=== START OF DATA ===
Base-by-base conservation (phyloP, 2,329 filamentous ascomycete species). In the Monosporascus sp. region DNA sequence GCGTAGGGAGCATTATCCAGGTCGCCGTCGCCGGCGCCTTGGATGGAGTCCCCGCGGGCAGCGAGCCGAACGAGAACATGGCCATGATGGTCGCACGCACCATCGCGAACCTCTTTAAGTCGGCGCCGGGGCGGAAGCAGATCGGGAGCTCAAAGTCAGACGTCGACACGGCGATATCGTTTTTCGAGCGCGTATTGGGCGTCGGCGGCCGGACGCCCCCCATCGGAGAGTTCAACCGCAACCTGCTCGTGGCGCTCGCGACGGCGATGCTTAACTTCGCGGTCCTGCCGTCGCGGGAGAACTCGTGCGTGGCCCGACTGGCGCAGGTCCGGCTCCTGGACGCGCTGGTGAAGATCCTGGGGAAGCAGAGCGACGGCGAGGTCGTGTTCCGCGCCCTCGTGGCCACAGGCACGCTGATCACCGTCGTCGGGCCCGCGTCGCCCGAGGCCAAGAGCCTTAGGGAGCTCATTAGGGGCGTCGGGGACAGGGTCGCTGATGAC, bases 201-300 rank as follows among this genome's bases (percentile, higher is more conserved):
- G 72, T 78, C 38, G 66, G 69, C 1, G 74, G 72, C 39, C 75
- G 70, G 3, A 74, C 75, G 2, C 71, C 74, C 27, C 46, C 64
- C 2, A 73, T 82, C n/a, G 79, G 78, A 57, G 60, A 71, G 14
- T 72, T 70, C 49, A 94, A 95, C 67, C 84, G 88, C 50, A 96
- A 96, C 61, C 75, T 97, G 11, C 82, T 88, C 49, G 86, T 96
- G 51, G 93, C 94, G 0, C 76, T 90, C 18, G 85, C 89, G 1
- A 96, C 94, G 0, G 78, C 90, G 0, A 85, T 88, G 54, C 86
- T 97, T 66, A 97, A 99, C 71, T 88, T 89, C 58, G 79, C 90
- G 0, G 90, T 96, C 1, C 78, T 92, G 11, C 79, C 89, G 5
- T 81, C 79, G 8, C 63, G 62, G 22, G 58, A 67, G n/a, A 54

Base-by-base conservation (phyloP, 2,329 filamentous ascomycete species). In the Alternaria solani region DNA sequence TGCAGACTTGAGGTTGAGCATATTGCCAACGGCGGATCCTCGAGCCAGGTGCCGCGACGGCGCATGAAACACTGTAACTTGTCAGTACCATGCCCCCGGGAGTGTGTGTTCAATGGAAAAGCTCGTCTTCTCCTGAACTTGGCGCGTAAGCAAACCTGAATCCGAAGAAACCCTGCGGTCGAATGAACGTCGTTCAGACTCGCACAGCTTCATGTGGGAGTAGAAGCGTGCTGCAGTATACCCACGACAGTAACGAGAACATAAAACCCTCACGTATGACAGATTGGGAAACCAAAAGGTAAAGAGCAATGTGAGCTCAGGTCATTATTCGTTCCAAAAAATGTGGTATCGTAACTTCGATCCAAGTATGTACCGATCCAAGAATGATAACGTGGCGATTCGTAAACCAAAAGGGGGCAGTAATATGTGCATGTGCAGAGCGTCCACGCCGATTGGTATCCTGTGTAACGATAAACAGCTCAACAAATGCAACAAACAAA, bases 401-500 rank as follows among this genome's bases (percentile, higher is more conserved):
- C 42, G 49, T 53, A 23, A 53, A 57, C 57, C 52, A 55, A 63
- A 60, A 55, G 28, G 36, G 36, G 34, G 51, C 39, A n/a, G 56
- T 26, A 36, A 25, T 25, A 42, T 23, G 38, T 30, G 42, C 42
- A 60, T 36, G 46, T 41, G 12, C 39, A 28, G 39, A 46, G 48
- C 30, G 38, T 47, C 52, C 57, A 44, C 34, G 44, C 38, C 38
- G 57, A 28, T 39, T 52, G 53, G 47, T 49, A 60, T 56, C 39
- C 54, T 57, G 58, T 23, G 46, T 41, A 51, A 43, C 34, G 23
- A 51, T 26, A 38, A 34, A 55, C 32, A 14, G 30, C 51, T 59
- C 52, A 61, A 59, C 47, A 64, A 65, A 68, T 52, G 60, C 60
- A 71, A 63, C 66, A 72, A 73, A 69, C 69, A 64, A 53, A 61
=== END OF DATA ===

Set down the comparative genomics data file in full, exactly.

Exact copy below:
Base-by-base conservation (phyloP, 2,329 filamentous ascomycete species). In the Monosporascus sp. region DNA sequence GCGTAGGGAGCATTATCCAGGTCGCCGTCGCCGGCGCCTTGGATGGAGTCCCCGCGGGCAGCGAGCCGAACGAGAACATGGCCATGATGGTCGCACGCACCATCGCGAACCTCTTTAAGTCGGCGCCGGGGCGGAAGCAGATCGGGAGCTCAAAGTCAGACGTCGACACGGCGATATCGTTTTTCGAGCGCGTATTGGGCGTCGGCGGCCGGACGCCCCCCATCGGAGAGTTCAACCGCAACCTGCTCGTGGCGCTCGCGACGGCGATGCTTAACTTCGCGGTCCTGCCGTCGCGGGAGAACTCGTGCGTGGCCCGACTGGCGCAGGTCCGGCTCCTGGACGCGCTGGTGAAGATCCTGGGGAAGCAGAGCGACGGCGAGGTCGTGTTCCGCGCCCTCGTGGCCACAGGCACGCTGATCACCGTCGTCGGGCCCGCGTCGCCCGAGGCCAAGAGCCTTAGGGAGCTCATTAGGGGCGTCGGGGACAGGGTCGCTGATGAC, bases 201-300 rank as follows among this genome's bases (percentile, higher is more conserved):
- G 72, T 78, C 38, G 66, G 69, C 1, G 74, G 72, C 39, C 75
- G 70, G 3, A 74, C 75, G 2, C 71, C 74, C 27, C 46, C 64
- C 2, A 73, T 82, C n/a, G 79, G 78, A 57, G 60, A 71, G 14
- T 72, T 70, C 49, A 94, A 95, C 67, C 84, G 88, C 50, A 96
- A 96, C 61, C 75, T 97, G 11, C 82, T 88, C 49, G 86, T 96
- G 51, G 93, C 94, G 0, C 76, T 90, C 18, G 85, C 89, G 1
- A 96, C 94, G 0, G 78, C 90, G 0, A 85, T 88, G 54, C 86
- T 97, T 66, A 97, A 99, C 71, T 88, T 89, C 58, G 79, C 90
- G 0, G 90, T 96, C 1, C 78, T 92, G 11, C 79, C 89, G 5
- T 81, C 79, G 8, C 63, G 62, G 22, G 58, A 67, G n/a, A 54

Base-by-base conservation (phyloP, 2,329 filamentous ascomycete species). In the Alternaria solani region DNA sequence TGCAGACTTGAGGTTGAGCATATTGCCAACGGCGGATCCTCGAGCCAGGTGCCGCGACGGCGCATGAAACACTGTAACTTGTCAGTACCATGCCCCCGGGAGTGTGTGTTCAATGGAAAAGCTCGTCTTCTCCTGAACTTGGCGCGTAAGCAAACCTGAATCCGAAGAAACCCTGCGGTCGAATGAACGTCGTTCAGACTCGCACAGCTTCATGTGGGAGTAGAAGCGTGCTGCAGTATACCCACGACAGTAACGAGAACATAAAACCCTCACGTATGACAGATTGGGAAACCAAAAGGTAAAGAGCAATGTGAGCTCAGGTCATTATTCGTTCCAAAAAATGTGGTATCGTAACTTCGATCCAAGTATGTACCGATCCAAGAATGATAACGTGGCGATTCGTAAACCAAAAGGGGGCAGTAATATGTGCATGTGCAGAGCGTCCACGCCGATTGGTATCCTGTGTAACGATAAACAGCTCAACAAATGCAACAAACAAA, bases 401-500 rank as follows among this genome's bases (percentile, higher is more conserved):
- C 42, G 49, T 53, A 23, A 53, A 57, C 57, C 52, A 55, A 63
- A 60, A 55, G 28, G 36, G 36, G 34, G 51, C 39, A n/a, G 56
- T 26, A 36, A 25, T 25, A 42, T 23, G 38, T 30, G 42, C 42
- A 60, T 36, G 46, T 41, G 12, C 39, A 28, G 39, A 46, G 48
- C 30, G 38, T 47, C 52, C 57, A 44, C 34, G 44, C 38, C 38
- G 57, A 28, T 39, T 52, G 53, G 47, T 49, A 60, T 56, C 39
- C 54, T 57, G 58, T 23, G 46, T 41, A 51, A 43, C 34, G 23
- A 51, T 26, A 38, A 34, A 55, C 32, A 14, G 30, C 51, T 59
- C 52, A 61, A 59, C 47, A 64, A 65, A 68, T 52, G 60, C 60
- A 71, A 63, C 66, A 72, A 73, A 69, C 69, A 64, A 53, A 61